In the middle morning slot, we had a keynote speech by Charlotte Blake Alston, called “The Middle of the Middle of Us.” My notes from this are sketchier, I think.
She talked about a guy who called himself “Brother Blue” that sounded interesting, as “the voice inside his head compelled him to do what he wanted.”
Mirror of our human journey, container of accumulated wisdom.
Three storytelling models/cultural motifs:
1. The trickster--unpredictable. Potentially dangerous, intelligent but can be foolish, usually male but some shapechange. Direct defiance of the natural order and rules of conventional behavior. Can be complete liars.
2. Orphan--Hero’s Journey. Child on a solo journey, a deceased ancestor shows up to help.
3. I have down “dilemma tale” about freeing voices, multiple perspectives...I have less notes for this as I got confused.
4. Stories of US History. The worst of it reappears/repeats, so it’s a map/guide to the future. “You can tell the story of Emmett Till. It’s YOUR history.” We have a big bad wolf story to warn young girls.
Storyteller is connection between people and history.
For lunch, I went to the pho place and ordered “fried chicken soup.” I was really curious as to how they were going to do that. They gave me some actual fried chicken on the side and I think there were small fried chicken bits in the soup. It was good, though. I wish I had kind of gone two days in a row. I read a book called The Power of Moments that was on the table and liked it.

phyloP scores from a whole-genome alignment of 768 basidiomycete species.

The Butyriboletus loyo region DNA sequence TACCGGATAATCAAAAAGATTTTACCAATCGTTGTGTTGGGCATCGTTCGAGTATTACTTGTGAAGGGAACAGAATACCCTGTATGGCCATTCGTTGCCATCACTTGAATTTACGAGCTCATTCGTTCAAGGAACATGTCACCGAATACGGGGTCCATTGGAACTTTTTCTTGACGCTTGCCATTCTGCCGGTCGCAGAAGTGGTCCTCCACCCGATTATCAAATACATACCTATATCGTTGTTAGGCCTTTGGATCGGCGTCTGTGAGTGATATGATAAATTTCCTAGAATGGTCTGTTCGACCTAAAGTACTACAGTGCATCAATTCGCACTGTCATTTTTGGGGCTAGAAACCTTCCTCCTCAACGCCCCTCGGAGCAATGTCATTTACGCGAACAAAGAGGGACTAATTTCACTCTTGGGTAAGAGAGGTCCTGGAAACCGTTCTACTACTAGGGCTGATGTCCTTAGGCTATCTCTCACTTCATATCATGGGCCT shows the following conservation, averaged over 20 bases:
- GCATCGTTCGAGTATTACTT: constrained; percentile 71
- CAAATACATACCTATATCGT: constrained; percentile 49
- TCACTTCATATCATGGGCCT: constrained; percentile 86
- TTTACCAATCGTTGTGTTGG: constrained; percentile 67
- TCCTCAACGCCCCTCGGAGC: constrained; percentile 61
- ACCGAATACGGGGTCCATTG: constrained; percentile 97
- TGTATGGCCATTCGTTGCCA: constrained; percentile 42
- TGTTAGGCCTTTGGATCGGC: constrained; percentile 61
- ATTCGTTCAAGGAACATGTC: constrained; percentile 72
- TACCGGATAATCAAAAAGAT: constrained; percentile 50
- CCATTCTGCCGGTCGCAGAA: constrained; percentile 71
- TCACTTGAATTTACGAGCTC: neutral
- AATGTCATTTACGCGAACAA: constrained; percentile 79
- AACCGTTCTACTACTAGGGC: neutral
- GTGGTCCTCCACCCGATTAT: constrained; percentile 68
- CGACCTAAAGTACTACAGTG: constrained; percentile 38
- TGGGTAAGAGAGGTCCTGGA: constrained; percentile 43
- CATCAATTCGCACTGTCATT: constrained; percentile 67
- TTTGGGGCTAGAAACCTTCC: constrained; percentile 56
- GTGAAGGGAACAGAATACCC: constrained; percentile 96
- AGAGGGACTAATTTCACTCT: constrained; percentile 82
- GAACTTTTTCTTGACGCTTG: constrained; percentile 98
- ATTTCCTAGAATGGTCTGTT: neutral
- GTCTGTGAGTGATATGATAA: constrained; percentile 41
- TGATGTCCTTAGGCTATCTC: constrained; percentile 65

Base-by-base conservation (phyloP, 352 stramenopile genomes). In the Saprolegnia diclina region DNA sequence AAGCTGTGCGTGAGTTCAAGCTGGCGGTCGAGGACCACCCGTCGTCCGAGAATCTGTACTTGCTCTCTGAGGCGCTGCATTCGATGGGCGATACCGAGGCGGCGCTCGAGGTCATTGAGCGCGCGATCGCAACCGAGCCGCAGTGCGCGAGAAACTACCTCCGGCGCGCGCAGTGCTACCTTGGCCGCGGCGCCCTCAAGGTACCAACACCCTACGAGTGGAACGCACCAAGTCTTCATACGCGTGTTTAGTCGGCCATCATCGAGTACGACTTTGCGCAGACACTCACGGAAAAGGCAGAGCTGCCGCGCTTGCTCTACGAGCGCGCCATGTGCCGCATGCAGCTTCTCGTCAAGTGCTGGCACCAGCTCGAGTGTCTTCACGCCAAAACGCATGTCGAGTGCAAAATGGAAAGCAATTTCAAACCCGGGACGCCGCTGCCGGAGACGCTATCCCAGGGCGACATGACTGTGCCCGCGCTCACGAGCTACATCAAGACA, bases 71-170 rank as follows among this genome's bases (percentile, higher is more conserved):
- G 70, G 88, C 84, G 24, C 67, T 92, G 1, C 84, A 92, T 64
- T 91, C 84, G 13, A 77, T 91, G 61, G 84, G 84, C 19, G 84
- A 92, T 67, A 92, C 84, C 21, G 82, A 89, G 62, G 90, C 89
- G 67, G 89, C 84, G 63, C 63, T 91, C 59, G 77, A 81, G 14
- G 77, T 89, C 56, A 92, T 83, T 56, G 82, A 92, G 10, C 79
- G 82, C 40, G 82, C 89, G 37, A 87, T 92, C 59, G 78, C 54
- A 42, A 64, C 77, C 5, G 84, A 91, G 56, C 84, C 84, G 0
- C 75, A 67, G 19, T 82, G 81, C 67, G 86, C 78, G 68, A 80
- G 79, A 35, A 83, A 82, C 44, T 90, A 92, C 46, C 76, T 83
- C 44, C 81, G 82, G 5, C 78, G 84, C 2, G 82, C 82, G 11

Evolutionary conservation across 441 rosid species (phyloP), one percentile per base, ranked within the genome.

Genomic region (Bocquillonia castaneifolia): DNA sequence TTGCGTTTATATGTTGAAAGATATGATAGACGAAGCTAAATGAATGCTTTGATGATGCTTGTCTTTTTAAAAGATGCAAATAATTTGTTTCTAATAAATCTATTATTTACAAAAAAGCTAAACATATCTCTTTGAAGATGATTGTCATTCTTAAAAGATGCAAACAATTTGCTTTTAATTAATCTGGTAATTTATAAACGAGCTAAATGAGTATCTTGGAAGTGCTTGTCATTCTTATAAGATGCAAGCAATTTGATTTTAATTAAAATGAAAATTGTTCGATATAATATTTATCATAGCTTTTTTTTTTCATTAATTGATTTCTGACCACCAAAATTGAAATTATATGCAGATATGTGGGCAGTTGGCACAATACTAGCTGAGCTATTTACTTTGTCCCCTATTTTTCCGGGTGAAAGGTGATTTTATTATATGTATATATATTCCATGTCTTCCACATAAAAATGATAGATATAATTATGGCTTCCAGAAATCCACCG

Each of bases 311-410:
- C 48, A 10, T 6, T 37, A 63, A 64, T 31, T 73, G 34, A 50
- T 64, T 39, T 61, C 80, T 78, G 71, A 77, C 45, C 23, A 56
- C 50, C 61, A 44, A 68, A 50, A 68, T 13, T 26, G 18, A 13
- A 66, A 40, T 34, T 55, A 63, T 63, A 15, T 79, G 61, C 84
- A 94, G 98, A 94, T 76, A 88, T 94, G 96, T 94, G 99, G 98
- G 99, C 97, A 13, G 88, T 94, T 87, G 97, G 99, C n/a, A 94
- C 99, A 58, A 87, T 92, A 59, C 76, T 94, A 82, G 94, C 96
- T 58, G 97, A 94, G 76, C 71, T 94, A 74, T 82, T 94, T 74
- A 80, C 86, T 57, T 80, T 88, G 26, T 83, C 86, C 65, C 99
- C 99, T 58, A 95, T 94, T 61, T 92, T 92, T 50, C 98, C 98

After lunch I attempted to go to an “intensive workshop” (i.e. 3 hours rather than 1.5, all afternoon) on “Micro Majors: Finding Success as a Medium Fish in a Small Pond.” Boy, did this turn out to be Not For Me because it was all about pimping yourself on social media, something I neither particularly want to do or CAN do now that you-know-who who likes to stalk people will follow me around if I’m doing that. I was Very Uncomfortable in there and did NOT want to discuss with my “partner” (no offense meant to her, she was nice, but I was wigging) and left halfway through before he forced me to film a video and upload it.
Here’s the notes from this, for what that’s worth:
For your clients, you name is really not that important. Artists serve the world with art. Get over yourself.
Not that it’s not good points, it just...ugh, made me uncomfortable.
For the second half of the afternoon I went to “Creating Stories That Matter” with the other Jennifer and really enjoyed the hell out of that one and was glad I went to it. She had lists of situations, characters, people and places on the wall.
“Once you start creating, it rises up to meet you.”
She talked about her Auntie Lily, who was A Character. Lily’s the sort to accidentally lose her underwear and be totally casual about picking it up off the street. Later she talked about how her glamorous aunt started removing stuff like her hair, her teeth, and her EYE.... “oooh, what I wouldn’t have given for a fake leg at that moment,” she said to Jennifer’s mom later. What is the message? Lily had no fear of being socially unacceptable. And of course she had a pet monkey.
Every story hangs on a moment when we learn something about ourselves/others/life/world. Beginnings should pose a question.
We did some brainstorming and I came up with an idea for a piece on doing active shooter training...yeah, fun topic there, eh?